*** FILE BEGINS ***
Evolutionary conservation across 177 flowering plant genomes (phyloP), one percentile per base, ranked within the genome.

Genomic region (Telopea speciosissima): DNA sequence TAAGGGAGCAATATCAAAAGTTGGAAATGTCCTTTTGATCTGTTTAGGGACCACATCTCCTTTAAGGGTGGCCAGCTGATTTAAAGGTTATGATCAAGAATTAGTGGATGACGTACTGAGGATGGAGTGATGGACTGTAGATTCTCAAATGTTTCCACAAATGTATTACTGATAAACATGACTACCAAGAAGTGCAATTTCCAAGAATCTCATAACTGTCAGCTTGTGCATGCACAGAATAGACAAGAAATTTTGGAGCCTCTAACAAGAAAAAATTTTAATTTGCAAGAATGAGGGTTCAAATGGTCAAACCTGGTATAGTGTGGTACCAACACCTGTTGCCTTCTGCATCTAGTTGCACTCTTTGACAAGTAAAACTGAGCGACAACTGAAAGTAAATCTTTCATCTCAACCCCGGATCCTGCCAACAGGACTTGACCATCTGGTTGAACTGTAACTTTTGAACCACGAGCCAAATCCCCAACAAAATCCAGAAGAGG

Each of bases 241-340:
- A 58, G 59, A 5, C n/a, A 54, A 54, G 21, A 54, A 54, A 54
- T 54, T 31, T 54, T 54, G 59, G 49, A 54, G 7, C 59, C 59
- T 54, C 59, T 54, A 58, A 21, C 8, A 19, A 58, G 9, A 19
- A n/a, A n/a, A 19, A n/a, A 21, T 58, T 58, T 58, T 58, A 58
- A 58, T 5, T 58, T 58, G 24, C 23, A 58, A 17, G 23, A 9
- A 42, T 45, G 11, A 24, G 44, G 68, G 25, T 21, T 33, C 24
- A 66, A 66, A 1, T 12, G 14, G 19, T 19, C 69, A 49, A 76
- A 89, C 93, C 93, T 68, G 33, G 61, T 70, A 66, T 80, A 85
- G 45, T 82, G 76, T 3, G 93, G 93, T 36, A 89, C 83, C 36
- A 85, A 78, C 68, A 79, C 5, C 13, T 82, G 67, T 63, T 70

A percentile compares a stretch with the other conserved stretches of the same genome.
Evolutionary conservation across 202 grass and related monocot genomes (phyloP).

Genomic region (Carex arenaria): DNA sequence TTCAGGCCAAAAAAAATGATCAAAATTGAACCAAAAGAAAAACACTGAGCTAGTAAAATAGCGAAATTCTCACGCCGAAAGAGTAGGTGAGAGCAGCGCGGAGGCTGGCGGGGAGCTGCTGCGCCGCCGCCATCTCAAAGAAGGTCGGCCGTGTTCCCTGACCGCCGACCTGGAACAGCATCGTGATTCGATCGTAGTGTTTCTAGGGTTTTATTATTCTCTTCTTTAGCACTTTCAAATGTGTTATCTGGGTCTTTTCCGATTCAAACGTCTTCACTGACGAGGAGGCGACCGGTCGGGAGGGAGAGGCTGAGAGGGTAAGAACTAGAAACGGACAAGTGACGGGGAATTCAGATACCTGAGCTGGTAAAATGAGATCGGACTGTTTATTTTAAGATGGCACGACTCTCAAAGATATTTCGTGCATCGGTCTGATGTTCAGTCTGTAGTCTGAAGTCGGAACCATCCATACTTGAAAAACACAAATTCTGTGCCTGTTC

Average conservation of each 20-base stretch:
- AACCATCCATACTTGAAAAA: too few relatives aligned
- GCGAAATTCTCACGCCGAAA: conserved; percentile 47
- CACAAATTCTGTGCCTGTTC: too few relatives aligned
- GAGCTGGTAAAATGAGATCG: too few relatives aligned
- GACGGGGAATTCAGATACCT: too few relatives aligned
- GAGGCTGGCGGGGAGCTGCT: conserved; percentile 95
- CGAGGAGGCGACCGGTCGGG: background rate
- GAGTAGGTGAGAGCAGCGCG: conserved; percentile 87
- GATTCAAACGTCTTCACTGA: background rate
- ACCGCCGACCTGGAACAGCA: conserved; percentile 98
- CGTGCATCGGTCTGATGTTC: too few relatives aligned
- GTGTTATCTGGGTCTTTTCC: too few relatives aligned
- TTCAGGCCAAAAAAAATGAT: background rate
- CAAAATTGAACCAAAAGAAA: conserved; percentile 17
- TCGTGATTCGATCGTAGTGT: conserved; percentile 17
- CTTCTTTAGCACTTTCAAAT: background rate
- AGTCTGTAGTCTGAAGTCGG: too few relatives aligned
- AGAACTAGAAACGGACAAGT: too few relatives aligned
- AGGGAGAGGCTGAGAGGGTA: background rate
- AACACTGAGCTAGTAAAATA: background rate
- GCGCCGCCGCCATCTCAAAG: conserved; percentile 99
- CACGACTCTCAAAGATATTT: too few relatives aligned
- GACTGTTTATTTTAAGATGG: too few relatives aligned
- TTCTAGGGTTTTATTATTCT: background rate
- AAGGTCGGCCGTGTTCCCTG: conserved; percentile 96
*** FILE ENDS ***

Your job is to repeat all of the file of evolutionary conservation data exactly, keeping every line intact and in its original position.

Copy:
Evolutionary conservation across 177 flowering plant genomes (phyloP), one percentile per base, ranked within the genome.

Genomic region (Telopea speciosissima): DNA sequence TAAGGGAGCAATATCAAAAGTTGGAAATGTCCTTTTGATCTGTTTAGGGACCACATCTCCTTTAAGGGTGGCCAGCTGATTTAAAGGTTATGATCAAGAATTAGTGGATGACGTACTGAGGATGGAGTGATGGACTGTAGATTCTCAAATGTTTCCACAAATGTATTACTGATAAACATGACTACCAAGAAGTGCAATTTCCAAGAATCTCATAACTGTCAGCTTGTGCATGCACAGAATAGACAAGAAATTTTGGAGCCTCTAACAAGAAAAAATTTTAATTTGCAAGAATGAGGGTTCAAATGGTCAAACCTGGTATAGTGTGGTACCAACACCTGTTGCCTTCTGCATCTAGTTGCACTCTTTGACAAGTAAAACTGAGCGACAACTGAAAGTAAATCTTTCATCTCAACCCCGGATCCTGCCAACAGGACTTGACCATCTGGTTGAACTGTAACTTTTGAACCACGAGCCAAATCCCCAACAAAATCCAGAAGAGG

Each of bases 241-340:
- A 58, G 59, A 5, C n/a, A 54, A 54, G 21, A 54, A 54, A 54
- T 54, T 31, T 54, T 54, G 59, G 49, A 54, G 7, C 59, C 59
- T 54, C 59, T 54, A 58, A 21, C 8, A 19, A 58, G 9, A 19
- A n/a, A n/a, A 19, A n/a, A 21, T 58, T 58, T 58, T 58, A 58
- A 58, T 5, T 58, T 58, G 24, C 23, A 58, A 17, G 23, A 9
- A 42, T 45, G 11, A 24, G 44, G 68, G 25, T 21, T 33, C 24
- A 66, A 66, A 1, T 12, G 14, G 19, T 19, C 69, A 49, A 76
- A 89, C 93, C 93, T 68, G 33, G 61, T 70, A 66, T 80, A 85
- G 45, T 82, G 76, T 3, G 93, G 93, T 36, A 89, C 83, C 36
- A 85, A 78, C 68, A 79, C 5, C 13, T 82, G 67, T 63, T 70

A percentile compares a stretch with the other conserved stretches of the same genome.
Evolutionary conservation across 202 grass and related monocot genomes (phyloP).

Genomic region (Carex arenaria): DNA sequence TTCAGGCCAAAAAAAATGATCAAAATTGAACCAAAAGAAAAACACTGAGCTAGTAAAATAGCGAAATTCTCACGCCGAAAGAGTAGGTGAGAGCAGCGCGGAGGCTGGCGGGGAGCTGCTGCGCCGCCGCCATCTCAAAGAAGGTCGGCCGTGTTCCCTGACCGCCGACCTGGAACAGCATCGTGATTCGATCGTAGTGTTTCTAGGGTTTTATTATTCTCTTCTTTAGCACTTTCAAATGTGTTATCTGGGTCTTTTCCGATTCAAACGTCTTCACTGACGAGGAGGCGACCGGTCGGGAGGGAGAGGCTGAGAGGGTAAGAACTAGAAACGGACAAGTGACGGGGAATTCAGATACCTGAGCTGGTAAAATGAGATCGGACTGTTTATTTTAAGATGGCACGACTCTCAAAGATATTTCGTGCATCGGTCTGATGTTCAGTCTGTAGTCTGAAGTCGGAACCATCCATACTTGAAAAACACAAATTCTGTGCCTGTTC

Average conservation of each 20-base stretch:
- AACCATCCATACTTGAAAAA: too few relatives aligned
- GCGAAATTCTCACGCCGAAA: conserved; percentile 47
- CACAAATTCTGTGCCTGTTC: too few relatives aligned
- GAGCTGGTAAAATGAGATCG: too few relatives aligned
- GACGGGGAATTCAGATACCT: too few relatives aligned
- GAGGCTGGCGGGGAGCTGCT: conserved; percentile 95
- CGAGGAGGCGACCGGTCGGG: background rate
- GAGTAGGTGAGAGCAGCGCG: conserved; percentile 87
- GATTCAAACGTCTTCACTGA: background rate
- ACCGCCGACCTGGAACAGCA: conserved; percentile 98
- CGTGCATCGGTCTGATGTTC: too few relatives aligned
- GTGTTATCTGGGTCTTTTCC: too few relatives aligned
- TTCAGGCCAAAAAAAATGAT: background rate
- CAAAATTGAACCAAAAGAAA: conserved; percentile 17
- TCGTGATTCGATCGTAGTGT: conserved; percentile 17
- CTTCTTTAGCACTTTCAAAT: background rate
- AGTCTGTAGTCTGAAGTCGG: too few relatives aligned
- AGAACTAGAAACGGACAAGT: too few relatives aligned
- AGGGAGAGGCTGAGAGGGTA: background rate
- AACACTGAGCTAGTAAAATA: background rate
- GCGCCGCCGCCATCTCAAAG: conserved; percentile 99
- CACGACTCTCAAAGATATTT: too few relatives aligned
- GACTGTTTATTTTAAGATGG: too few relatives aligned
- TTCTAGGGTTTTATTATTCT: background rate
- AAGGTCGGCCGTGTTCCCTG: conserved; percentile 96